Friday, June 18, 2010

Matter of Trust

Grunting I chunter, growl, complain,
I stomp my way on down the lane.
Pound stupid, because penny smart
Makes big oil leak money.  I find a start
I make to show how I care,
It turns out the Gulf can use my hair.

Matter of Trust

Thursday, June 17, 2010

Spring in the High Desert - 2

Over a month ago I pondered the presence of spring.  Now, June 17, I have decided it is not coming.  Winter will be shading directly to summer it appears.  The only question is when.  Certainly not this week. 

The threat of freezing temperatures last night spurred me to cover the tender tater tops to spoil the prospect of wilted mush this morning.  I had already lost my tiny morning glory seedlings to the cold a couple days ago.  Don't know what I was thinking, not starting them in a more protected place.  The hardier starts in the garden, while surviving the frost, have definitely gone into no-grow mode.  Can't say I blame them, myself. 

The  rhubarb is glorious.

Sunday, June 13, 2010

2010 Wild Rye.mp4

Here's a video of the local (Bend, Oregon) band, Wild Rye on YouTube.  This debut appearance at the Tower Theatre contained some technical difficulties, but the band played along, even if partly unplugged for a chunk of the performance.  I attended the gig the following night when they were spot on, technically and musically.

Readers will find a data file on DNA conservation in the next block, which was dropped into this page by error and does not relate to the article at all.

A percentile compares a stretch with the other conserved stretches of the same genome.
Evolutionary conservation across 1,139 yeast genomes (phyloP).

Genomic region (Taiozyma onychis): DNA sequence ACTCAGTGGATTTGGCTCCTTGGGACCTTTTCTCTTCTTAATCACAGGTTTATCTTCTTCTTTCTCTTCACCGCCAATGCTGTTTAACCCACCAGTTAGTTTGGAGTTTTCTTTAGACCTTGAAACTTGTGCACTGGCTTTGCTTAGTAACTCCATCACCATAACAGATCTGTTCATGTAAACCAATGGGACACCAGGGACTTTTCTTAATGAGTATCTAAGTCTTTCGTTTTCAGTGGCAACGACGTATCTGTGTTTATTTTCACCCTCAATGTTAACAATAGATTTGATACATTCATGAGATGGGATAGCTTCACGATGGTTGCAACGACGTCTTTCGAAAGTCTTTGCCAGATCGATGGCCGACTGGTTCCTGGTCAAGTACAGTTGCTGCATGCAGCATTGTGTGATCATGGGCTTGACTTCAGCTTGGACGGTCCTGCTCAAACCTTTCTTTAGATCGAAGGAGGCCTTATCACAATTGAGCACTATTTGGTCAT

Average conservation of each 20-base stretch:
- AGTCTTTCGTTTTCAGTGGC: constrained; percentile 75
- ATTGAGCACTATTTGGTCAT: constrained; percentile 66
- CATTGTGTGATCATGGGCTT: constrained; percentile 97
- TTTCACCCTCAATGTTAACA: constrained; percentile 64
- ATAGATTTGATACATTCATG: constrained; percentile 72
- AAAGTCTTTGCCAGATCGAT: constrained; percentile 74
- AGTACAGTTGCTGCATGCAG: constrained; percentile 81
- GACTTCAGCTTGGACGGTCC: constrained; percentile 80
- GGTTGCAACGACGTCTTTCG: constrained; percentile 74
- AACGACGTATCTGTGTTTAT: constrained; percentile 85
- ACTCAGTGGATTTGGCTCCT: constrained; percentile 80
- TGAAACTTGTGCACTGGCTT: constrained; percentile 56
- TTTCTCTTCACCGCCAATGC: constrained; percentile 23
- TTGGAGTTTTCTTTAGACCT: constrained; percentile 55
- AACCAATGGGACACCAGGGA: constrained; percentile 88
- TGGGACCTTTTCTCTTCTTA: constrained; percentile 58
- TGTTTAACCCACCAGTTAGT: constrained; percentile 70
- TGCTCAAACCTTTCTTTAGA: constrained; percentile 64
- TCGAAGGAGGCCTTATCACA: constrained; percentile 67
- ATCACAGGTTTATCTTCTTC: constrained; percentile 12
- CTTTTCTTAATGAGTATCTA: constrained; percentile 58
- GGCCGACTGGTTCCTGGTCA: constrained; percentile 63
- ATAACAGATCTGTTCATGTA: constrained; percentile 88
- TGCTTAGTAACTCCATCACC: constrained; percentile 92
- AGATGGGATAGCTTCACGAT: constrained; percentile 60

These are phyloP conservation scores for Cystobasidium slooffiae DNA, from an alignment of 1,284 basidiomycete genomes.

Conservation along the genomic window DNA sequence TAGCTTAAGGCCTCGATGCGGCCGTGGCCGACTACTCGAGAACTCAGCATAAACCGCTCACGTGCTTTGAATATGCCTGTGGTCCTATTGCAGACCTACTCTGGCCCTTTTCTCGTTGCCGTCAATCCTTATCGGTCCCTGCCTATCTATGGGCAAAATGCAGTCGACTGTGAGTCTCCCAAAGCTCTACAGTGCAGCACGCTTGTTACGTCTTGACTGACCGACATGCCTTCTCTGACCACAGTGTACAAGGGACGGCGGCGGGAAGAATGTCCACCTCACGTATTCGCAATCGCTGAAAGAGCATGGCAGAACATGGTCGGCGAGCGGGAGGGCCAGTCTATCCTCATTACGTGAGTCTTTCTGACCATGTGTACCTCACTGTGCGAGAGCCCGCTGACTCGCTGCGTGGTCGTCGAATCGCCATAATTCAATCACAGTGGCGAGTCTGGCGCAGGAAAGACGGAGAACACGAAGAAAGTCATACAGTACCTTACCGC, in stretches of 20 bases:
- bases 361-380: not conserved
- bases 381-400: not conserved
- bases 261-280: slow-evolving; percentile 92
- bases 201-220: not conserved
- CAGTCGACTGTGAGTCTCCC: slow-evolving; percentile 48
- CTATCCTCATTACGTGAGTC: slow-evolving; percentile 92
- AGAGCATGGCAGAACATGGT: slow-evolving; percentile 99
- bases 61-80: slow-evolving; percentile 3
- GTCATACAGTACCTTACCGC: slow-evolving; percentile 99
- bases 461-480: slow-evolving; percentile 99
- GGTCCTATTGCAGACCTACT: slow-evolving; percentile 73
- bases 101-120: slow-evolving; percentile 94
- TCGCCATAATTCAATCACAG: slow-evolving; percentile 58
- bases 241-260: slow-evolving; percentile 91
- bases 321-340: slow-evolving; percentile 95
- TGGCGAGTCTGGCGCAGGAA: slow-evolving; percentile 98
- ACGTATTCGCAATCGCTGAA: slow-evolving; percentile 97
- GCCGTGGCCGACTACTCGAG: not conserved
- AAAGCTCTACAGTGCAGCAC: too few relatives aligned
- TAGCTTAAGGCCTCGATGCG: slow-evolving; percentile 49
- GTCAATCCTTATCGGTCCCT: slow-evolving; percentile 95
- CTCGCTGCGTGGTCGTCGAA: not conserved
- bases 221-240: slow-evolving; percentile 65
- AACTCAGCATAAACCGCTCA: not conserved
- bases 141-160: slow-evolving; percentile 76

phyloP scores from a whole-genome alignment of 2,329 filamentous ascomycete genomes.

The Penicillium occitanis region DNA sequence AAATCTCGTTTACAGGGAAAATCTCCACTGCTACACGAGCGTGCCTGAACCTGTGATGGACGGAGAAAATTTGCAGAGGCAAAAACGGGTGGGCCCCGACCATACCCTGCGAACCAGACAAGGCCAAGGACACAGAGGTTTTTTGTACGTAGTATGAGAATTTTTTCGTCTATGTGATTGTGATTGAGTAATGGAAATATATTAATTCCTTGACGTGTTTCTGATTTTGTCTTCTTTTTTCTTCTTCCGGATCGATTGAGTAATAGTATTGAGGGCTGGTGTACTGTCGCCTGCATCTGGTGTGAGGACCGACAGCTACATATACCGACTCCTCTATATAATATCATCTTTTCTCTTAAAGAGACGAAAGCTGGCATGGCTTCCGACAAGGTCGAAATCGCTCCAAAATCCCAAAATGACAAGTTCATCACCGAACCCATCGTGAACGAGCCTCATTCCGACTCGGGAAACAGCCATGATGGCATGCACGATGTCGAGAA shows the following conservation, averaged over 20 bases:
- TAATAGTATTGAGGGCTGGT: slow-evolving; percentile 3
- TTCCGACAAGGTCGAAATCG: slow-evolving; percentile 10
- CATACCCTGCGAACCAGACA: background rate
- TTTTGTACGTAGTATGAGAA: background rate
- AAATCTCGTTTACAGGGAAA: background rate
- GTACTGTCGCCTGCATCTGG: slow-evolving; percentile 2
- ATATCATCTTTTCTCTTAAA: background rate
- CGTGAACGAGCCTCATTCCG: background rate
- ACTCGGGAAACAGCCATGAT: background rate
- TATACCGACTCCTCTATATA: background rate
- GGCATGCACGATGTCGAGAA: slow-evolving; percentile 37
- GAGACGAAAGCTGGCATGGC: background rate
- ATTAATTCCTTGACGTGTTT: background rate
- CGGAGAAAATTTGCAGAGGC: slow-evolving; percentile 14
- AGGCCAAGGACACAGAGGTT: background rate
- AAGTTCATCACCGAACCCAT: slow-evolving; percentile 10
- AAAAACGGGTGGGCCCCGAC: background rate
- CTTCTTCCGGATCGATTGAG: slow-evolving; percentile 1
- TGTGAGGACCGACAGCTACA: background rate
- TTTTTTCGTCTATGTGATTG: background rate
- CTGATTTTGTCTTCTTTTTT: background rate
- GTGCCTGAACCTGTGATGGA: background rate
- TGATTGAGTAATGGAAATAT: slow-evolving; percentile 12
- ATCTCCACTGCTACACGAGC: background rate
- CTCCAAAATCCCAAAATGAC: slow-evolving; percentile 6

Wednesday, June 2, 2010

Hick French Cuisine

I was cruising through my recent acquisition of "Mastering the Art of French Cooking" when I came across a plethora of crepe recipes.  There are entree crepes and dessert crepes and and crepes for filling and for not filling...apparently never the 'twain shall meet.  I, being the hick cook, always used the same crepe recipe for all purposes and never thought twice about it.  How gauche! 

I thought it would be nice to do a family brunch for Memorial Day with crepes and assorted fruits and stuffings in a "build it yourself" crepe bar.  The fun with this approach comes from the different combinations that can be assembled and the various comments around the table of "Oooo, this combo is really good!  or  "Ew, don't mix these."

For the occasion, I settled on the crepe Suzette recipe rather than the yeast version because I wanted to make the batter the night before.  And with a nod to making a crepe for filling, I planned on adding the beaten egg whites to make a stronger pancake.  Well, the night before turned out to be about a quarter to eleven because we dawdled over dinner and a movie and so I can only guess that my cognitive powers were not at their sharpest. 

I started by following the blender instructions even though I was not using a blender and the instructions for not using a blender are quite a bit different.  I passed through that challenge with a reasonable batter, at least a batter that would fix certain problems as it sat overnight.  However, it was a slightly different matter when it came to the point of melted butter.